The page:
Although trespassing is against the law in Rhode Island, adverse possession is legal a loophole that allows individuals to secure an ownership interest in a piece of property after a certain amount of time has passed. To avoid this issue, landowners should familiarize themselves with the basics of adverse possession claims in Rhode Island so they can best protect their property right and their ownership over their land.
In general, adverse possession laws allow people who improve and live on otherwise neglected property or land to gain legal title after a certain period of time has elapsed. Although this period of time varies from state to state, Rhode Island’s temporal requirement is ten years. This means that an individual who is a continuous trespasser could claim legal title to otherwise neglected land after openly living on it for at least ten years.
Although the Rhode Island law appears simple, there are additional requirements that must be met by the individual who is “squatting” on the land. Courts in Rhode Island have held that “squatters” seeking to establish a claim of adverse possession must prove that their possession of the land has been “actual, open, notorious, hostile, continuous, exclusive, and under a claim of right.”
Understanding each of the required elements to an adverse possession claim is crucial.
First, to meet the “actual” requirement, the individual bringing the adverse possession claim must have taken action to indicate that they own the land. This could potentially be established if the individual paid property taxes or made improvements to the land. Second, to meet the “open and notorious” element, the individual must have possessed the land openly, without attempts to hide their use. Third, to meet the “hostile” element, the person bringing the adverse possession claim cannot have gotten the land without the owner’s permission. Fourth, to meet the “continuous” factor, all of the elements required of an adverse possession claim must have been met for the entire duration of the 10-year period. Fifth, the “exclusive” element is met when the “squatter” is exclusively inhabiting or using the land. Finally, under the “claim of right,” Rhode Island does not require that the individual bringing the claim to be mistaken or have occupied the land with innocent intentions, as long as they claim to own the land.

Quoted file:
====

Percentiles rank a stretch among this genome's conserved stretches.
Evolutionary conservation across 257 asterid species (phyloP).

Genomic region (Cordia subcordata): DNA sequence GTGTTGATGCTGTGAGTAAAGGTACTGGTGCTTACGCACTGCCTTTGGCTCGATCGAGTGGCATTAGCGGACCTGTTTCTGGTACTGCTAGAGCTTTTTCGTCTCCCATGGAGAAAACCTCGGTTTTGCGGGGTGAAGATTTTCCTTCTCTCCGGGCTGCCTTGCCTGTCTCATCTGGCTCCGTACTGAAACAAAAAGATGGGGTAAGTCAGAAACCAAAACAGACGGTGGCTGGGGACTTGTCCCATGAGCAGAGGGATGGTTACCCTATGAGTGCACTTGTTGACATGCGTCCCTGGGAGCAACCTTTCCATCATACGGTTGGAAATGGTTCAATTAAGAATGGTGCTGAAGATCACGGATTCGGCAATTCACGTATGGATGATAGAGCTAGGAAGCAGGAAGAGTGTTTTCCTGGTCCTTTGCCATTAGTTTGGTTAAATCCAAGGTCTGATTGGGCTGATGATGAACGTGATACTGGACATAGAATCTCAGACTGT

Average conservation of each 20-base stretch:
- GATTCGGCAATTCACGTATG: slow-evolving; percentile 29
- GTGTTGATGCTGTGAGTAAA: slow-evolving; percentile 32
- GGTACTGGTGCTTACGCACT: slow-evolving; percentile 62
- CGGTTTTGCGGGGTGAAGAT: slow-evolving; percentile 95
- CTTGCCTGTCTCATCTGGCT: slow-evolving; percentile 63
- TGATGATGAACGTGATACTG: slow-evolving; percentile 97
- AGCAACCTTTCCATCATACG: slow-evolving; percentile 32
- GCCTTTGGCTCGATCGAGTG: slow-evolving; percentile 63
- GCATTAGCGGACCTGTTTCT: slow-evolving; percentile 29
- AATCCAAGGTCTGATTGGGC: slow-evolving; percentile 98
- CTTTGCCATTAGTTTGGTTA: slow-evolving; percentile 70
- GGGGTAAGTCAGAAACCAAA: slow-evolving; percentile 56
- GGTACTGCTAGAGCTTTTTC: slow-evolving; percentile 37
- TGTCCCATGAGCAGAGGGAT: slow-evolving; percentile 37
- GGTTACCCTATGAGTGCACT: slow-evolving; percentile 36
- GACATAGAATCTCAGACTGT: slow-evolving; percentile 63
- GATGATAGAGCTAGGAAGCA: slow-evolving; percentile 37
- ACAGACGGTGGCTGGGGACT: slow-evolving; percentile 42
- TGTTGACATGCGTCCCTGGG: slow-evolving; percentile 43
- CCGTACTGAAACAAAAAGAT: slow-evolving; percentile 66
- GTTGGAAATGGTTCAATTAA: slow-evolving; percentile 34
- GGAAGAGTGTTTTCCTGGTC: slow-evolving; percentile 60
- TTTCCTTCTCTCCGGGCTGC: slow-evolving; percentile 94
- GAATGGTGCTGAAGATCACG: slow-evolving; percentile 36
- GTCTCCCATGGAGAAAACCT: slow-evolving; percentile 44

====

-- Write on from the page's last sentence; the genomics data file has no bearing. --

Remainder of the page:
Each of these elements must be met for the duration of the ten years that the individual resided on the land, or the adverse possession claim could be unsuccessful. In addition, in circumstances where adverse possession claims are brought by minors or individuals who were incapacitated or imprisoned, their claims may fail also.
Are You Battling Off a Rhode Island Adverse Possession Claim?
If you or someone you know recently discovered that another party is attempting to claim an ownership interest in property that you own, contact the Rhode Island real estate attorneys at Bilodeau Capalbo. Our lawyers have represented Rhode Island property owners in all types of claims, including zoning disputes, boundary-line issues, and title matters for decades, and can help you confront whatever issues you are facing. To schedule a free consultation today, contact us at 401-300-4055.